In a special report released last April, Provincial Health Officer Dr. Bonnie Henry urged the B.C. government to implement decriminalization for simple possession for personal use.

Henry said B.C. could use its powers under the Police Act to allow the Ministry of Public Safety and Solicitor-General to set broad provincial priorities with respect to people who use drugs. Or it could enact a regulation under the act to prevent police from using resources to enforce against simple possession offences under the federal Controlled Drugs and Substances Act.

Solicitor-General Mike Farnworth shot down Henry’s proposal, saying laws around the possession of controlled substances remain federal and “no provincial action can change that.”

Douglas sides with Henry on the issue.

“I wanted to be an additional voice to echo those findings,” he said. “I agree wholeheartedly with her. We don’t have to wait for the federal government to do this.”

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29Sep

Walk in the park or road to ruin? New path in Kamloops park raises local concerns

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Some Kamloops residents are raising issues about a new $3.7-million multi-use pathway which connects a city park to a neighbourhood southwest of the downtown.

One concerned resident, Carman-Anne Schulz, describes parks as her passion and thinks the project is, overall, a good idea. However, she thinks the 1.7-kilometre walking and cycling path as built is too wide and takes up too much space of what she calls a pristine park.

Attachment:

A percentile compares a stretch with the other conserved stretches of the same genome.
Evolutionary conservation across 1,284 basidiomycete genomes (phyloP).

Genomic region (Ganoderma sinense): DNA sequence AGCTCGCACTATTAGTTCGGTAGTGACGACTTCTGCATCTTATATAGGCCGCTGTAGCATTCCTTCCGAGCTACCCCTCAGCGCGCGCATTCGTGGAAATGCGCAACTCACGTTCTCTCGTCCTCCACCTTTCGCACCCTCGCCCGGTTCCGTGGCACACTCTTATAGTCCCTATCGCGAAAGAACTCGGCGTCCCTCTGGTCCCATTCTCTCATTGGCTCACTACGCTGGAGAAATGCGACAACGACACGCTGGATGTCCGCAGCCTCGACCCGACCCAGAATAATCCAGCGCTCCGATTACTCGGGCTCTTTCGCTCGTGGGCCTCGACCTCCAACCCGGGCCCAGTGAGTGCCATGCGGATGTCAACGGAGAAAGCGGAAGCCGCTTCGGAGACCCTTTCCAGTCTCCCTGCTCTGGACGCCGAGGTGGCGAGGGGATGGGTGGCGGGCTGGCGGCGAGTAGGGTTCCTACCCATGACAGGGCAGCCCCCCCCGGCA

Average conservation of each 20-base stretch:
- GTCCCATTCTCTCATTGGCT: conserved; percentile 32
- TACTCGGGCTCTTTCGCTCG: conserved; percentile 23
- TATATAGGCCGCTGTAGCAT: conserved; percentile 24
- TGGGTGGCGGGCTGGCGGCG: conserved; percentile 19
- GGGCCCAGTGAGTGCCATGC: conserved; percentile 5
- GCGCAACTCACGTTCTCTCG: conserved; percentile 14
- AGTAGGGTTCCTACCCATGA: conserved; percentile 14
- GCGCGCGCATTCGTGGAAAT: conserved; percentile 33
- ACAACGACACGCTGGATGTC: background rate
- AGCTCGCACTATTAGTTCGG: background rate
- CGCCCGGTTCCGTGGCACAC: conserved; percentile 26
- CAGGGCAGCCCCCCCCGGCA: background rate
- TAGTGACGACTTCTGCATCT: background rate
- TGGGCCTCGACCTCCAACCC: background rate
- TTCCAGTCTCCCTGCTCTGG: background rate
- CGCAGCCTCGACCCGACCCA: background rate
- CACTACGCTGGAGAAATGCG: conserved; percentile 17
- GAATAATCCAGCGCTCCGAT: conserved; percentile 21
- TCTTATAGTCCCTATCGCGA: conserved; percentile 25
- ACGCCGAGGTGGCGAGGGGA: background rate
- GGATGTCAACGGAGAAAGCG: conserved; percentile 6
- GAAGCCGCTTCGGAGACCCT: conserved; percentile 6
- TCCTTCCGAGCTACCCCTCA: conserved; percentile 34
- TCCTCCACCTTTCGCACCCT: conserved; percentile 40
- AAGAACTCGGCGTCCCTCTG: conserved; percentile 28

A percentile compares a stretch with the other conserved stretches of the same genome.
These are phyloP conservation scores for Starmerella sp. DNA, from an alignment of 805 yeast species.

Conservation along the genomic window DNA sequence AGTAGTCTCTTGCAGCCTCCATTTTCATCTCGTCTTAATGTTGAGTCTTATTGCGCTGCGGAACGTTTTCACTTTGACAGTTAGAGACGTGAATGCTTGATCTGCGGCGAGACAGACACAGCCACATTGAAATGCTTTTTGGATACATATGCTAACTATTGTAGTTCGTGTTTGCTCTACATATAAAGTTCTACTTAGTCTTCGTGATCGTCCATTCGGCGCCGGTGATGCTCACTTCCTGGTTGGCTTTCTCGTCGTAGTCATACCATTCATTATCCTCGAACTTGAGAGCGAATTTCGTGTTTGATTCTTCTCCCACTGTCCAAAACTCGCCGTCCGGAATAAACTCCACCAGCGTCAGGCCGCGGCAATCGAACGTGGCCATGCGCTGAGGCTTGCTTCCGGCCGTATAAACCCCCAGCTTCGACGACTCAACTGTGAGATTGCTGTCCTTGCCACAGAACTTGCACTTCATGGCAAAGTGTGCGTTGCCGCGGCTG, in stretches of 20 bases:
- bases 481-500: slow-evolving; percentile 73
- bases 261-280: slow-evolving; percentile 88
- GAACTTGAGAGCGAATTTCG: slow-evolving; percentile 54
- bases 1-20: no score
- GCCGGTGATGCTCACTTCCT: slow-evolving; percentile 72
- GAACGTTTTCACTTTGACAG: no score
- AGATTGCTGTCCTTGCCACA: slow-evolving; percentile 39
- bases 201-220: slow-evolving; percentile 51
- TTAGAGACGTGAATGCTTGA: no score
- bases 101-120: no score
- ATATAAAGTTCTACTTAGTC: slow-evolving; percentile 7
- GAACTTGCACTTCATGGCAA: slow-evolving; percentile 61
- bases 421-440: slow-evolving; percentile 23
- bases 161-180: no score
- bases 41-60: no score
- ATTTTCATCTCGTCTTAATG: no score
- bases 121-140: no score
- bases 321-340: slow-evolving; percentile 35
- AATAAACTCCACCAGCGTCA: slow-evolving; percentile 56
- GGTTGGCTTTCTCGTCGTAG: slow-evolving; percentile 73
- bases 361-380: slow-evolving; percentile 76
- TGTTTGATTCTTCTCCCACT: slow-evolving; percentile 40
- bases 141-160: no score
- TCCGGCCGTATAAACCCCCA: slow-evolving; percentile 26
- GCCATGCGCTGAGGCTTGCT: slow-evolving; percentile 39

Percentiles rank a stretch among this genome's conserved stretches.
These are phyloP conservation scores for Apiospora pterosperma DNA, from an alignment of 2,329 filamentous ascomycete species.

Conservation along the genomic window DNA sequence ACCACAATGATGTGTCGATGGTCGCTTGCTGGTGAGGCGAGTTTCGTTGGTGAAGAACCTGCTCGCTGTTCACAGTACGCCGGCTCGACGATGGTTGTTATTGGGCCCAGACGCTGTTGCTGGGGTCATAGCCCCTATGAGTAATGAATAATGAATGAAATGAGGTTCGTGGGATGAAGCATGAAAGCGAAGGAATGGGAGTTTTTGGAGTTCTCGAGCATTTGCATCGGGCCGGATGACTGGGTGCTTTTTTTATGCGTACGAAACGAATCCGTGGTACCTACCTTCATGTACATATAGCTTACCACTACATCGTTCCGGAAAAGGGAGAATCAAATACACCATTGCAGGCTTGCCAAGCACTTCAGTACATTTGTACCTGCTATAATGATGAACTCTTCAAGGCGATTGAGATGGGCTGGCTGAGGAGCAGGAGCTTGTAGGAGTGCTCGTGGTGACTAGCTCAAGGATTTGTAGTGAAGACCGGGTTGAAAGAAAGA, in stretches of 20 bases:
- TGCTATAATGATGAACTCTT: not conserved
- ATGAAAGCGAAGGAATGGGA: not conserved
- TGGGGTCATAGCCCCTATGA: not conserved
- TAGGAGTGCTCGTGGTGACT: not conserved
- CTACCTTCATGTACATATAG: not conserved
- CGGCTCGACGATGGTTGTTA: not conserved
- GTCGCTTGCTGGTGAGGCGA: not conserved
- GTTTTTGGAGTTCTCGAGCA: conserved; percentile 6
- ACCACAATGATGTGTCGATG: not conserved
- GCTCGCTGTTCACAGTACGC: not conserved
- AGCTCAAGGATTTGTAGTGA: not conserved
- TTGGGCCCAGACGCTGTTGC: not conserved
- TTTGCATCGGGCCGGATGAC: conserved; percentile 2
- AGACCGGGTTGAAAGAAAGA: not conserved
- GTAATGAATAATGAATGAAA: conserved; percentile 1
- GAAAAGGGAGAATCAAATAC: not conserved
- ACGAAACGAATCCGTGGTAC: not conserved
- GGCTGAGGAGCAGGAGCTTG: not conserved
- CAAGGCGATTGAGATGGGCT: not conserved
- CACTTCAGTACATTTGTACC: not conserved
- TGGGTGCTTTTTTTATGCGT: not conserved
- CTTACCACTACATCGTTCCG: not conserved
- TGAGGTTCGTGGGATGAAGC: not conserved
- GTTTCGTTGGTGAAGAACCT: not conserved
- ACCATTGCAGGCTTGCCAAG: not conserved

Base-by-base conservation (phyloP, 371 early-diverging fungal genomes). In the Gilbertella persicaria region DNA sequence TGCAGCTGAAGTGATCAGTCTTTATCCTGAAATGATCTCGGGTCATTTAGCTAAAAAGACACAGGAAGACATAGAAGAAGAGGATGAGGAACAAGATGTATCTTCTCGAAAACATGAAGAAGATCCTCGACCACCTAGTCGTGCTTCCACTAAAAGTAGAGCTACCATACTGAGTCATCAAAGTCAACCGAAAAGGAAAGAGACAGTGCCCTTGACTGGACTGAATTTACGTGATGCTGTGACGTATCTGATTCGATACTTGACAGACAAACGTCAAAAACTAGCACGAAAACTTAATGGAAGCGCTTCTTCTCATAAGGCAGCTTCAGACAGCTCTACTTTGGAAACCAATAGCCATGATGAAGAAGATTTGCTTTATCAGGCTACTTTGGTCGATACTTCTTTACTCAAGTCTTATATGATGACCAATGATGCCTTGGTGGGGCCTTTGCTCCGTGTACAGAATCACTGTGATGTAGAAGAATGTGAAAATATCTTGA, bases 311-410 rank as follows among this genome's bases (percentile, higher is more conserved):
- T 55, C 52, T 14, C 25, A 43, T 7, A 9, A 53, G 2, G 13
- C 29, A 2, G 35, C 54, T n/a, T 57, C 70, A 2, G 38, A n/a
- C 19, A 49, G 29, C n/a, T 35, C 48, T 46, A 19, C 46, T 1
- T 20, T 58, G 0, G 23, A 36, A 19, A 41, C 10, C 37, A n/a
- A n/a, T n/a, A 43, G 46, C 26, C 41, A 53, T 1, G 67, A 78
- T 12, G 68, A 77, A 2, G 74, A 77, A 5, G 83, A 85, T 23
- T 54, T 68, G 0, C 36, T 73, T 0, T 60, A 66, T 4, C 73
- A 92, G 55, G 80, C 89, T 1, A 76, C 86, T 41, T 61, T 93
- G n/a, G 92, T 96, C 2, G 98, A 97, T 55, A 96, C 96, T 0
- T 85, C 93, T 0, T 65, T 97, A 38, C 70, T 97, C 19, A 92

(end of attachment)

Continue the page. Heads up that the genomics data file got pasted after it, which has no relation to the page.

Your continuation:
She also thinks it will be too difficult for many people to use because of steep grades.

“One of the selling factors for the trail was a mother could put one of those bikes on the trail that could carry their children and could cycle up and down that trail,” Schulz told Daybreak Kamloops host Shelley Joyce.

“I’m a very strong cyclist, I’m 61, and I have to work hard. I have to back-and-forth a bit in my best hill-climbing gear… I’ve tried it.”

The path is in Peterson Creek Park and connects downtown Kamloops to the Sahali neighbourhood.

Carman-Anne Schulz says there are some problems with the soon-to-open cycling and walking path. (Shelley Joyce/CBC)

Schulz is also critical of the city for going $350,000 over the path’s original $3.35 million budget and is also concerned the park is too close to a marsh that she says is leaking water into retaining walls.

City believes project will be embraced

But officials with the City of Kamloops are defending their work on the project.

Liam Baker, the project’s manager, said the park’s larger footprint is for safety purposes: engineers, he explained, wanted cyclists and pedestrians to feel they had enough space to safely enjoy it.

“I think everyone will understand that it’s a really positive project once they get up here and walk it and bike it,” Baker said.

“Once they see how many people are using it and how much more access it grants to the whole parkland area, I think it’ll be really heavily used and appreciated.”

As for the budget overruns, Baker said those weren’t “too far out of line” for a project of this size. Council approved the extra spending, he added.

He admits the cycling grades could be considered a little steep but engineers had to contend with the existing topography of the park.

He believes water leaking issues have been sorted out but groundwater will be monitored.

The pathway is officially opens at the end of October.

Listen to the full story:

Some Kamloops residents are not happy about a new 1.7-kilometre, $3.7-million multi-use pathway in Peterson Creek Park connecting downtown to the Sahali neighbourhood. They are raising environmental, safety and accessibility concerns. 13:28

With files from CBC Radio One’s Daybreak Kamloops